Resources for Teaching Kids About Emotional Regulation and Meditation

Because emotional regulation is not part of a standard educational curriculum, it’s often up to educators to come up with their own tools for teaching children skills for mindfulness and meditation.

What do these terms mean, and how can adults talk about them at an age-appropriate level? This guide includes resources and activities for teaching children about emotional regulation and meditation.

Teaching Kids About Emotional Regulation

Emotional regulation is a person’s ability to monitor and moderate an emotion or set of emotions, according to the American Psychological Association. The APA says two types of regulation are implicit and explicit regulation:


is conscious monitoring of feelings, and includes:

  • reframing situations in order to understand and manage them better.
  • changing an emotion to create a more positive outcome.
  • recognizing how different behaviors can be used to change an emotional state.


is an unconscious practice that tempers the intensity of or extent to which an emotional response occurs.

Emotional regulation can happen before a feeling occurs, while a feeling is actively developing, or after it has occurred and been processed.

Being able to identify and understand feelings are the first steps to regulating emotions, an ability that children will continue to develop throughout their lives. Emotional regulation helps kids develop independence, self-discipline, interpersonal skills and emotional intelligence.

Emotional regulation also helps children understand the meaning of their relationships with others, build mental resilience and form their identities.

Resources for Teaching Emotional Regulation

  • Feelings and Emotions, Sesame Street: A YouTube playlist of videos from the television series where characters help each other identify and discuss their emotions. This playlist is also available in Spanish.
  • How Can We Help Kids With Emotional Self-Regulation?, Child Mind Institute: A guide for parents that explains specific approaches to teaching self-regulation and the importance of conducting practice runs before an emotion occurs.
  • An Age-By-Age Guide to Helping Kids Manage Emotions, The Gottman Institute: A resource for parents of infants, toddlers and children that identifies age-appropriate frameworks for teaching kids how to manage emotions.
  • Why Practicing Can Help with Emotional Regulation, Oregon Behavior Consultation: A video that explains how and why to practice emotional regulation, as part of a larger video series on building cognitive and behavioral skills.
  • ADHD and Emotions, An explanation of signs that a child needs help with emotional regulation, and key takeaways specific to children with ADHD.
  • Self-Regulation in Young Children, Raising Children Network: A comprehensive framework for identifying and addressing a child’s need for emotional regulation skills and behavioral strategies depending on their age.
  • Literacy Apps for Emotional Regulation, Reading Rockets: A list of apps for children and teens on the autism spectrum to help learn about emotional regulation, adapting to changes and understanding others around them.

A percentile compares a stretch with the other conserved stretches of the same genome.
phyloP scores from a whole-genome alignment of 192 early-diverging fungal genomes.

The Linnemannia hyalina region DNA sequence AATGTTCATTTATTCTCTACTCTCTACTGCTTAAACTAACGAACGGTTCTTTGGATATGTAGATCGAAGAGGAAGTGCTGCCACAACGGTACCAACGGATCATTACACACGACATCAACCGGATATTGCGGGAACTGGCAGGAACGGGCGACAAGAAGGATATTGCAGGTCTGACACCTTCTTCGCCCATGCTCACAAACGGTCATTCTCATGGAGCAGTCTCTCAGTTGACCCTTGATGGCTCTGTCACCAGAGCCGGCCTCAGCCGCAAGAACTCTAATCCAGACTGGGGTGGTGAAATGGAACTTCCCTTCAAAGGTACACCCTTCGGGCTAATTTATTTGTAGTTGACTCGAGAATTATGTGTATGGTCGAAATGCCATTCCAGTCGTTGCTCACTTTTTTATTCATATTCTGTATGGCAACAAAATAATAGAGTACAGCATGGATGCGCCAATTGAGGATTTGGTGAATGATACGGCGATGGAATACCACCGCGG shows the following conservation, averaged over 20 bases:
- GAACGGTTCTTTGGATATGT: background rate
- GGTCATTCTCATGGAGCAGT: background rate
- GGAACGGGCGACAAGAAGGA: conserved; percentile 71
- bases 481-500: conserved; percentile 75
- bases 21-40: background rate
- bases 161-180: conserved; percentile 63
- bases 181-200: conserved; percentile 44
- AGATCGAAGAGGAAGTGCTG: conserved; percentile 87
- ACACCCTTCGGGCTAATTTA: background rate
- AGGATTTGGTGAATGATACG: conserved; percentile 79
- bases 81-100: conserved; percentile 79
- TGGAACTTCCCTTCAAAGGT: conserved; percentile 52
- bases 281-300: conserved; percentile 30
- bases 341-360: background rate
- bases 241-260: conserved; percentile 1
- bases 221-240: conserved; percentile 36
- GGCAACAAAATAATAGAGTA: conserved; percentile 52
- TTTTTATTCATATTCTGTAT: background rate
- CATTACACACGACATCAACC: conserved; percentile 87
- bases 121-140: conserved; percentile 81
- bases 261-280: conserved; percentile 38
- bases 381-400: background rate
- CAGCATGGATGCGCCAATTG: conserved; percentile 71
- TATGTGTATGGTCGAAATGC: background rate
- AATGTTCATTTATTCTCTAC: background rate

• Emotions and Self-Awareness, PBS Kids: A list of entertainment resources and parenting skills for families with children ages 2-8, includig recommended TV shows, gaming apps and articles dedicated to teaching children about emotions.
  • Emotions Worksheets for Children, Therapist Aid: A series of printable worksheets and activities that educators, counselors or parents can use to teach children about understanding specific emotions.

Emotional regulation often involves pausing for a moment of self-reflection to identify and address one’s feelings, evaluate the relevance to the situation at hand, and choose how best to move forward in resolving the emotion. One way to practice self-reflection is through meditation. Meditation helps a person become aware of their emotions and mindful of how to compassionately address their feelings.

Teaching Kids About Mindfulness and Meditation

Meditation is the practice of concentration to improve mental clarity, mindfulness and awareness. A tradition embedded in many spiritual and religious practices, meditation has a long history of individual and community wellness practices.

Meditating is commonly practiced by resting quietly and listening to a guided thought process from another person or an audio recording. Other meditative practices include repetitive breathing techniques, body movement and chanting.

There are many types of meditation to serve a variety of purposes and age groups. According to HealthyChildren.Org, age is also a factor in determining how long people should meditate each day:


A few minutes per day


3-10 minutes twice a day


5-45 minutes per day or more

Meditation can bring attention to the qualities associated with mindfulness: attentiveness, calmness and awareness of thoughts, feelings and emotions. Movement-based meditation can be a helpful alternative for children who have learning disabilities or difficulty sitting still.

For children, learning to use meditation can help with emotional regulation and behavioral awareness. Children of any age can learn to meditate individually or in a group.

Resources for Teaching Meditation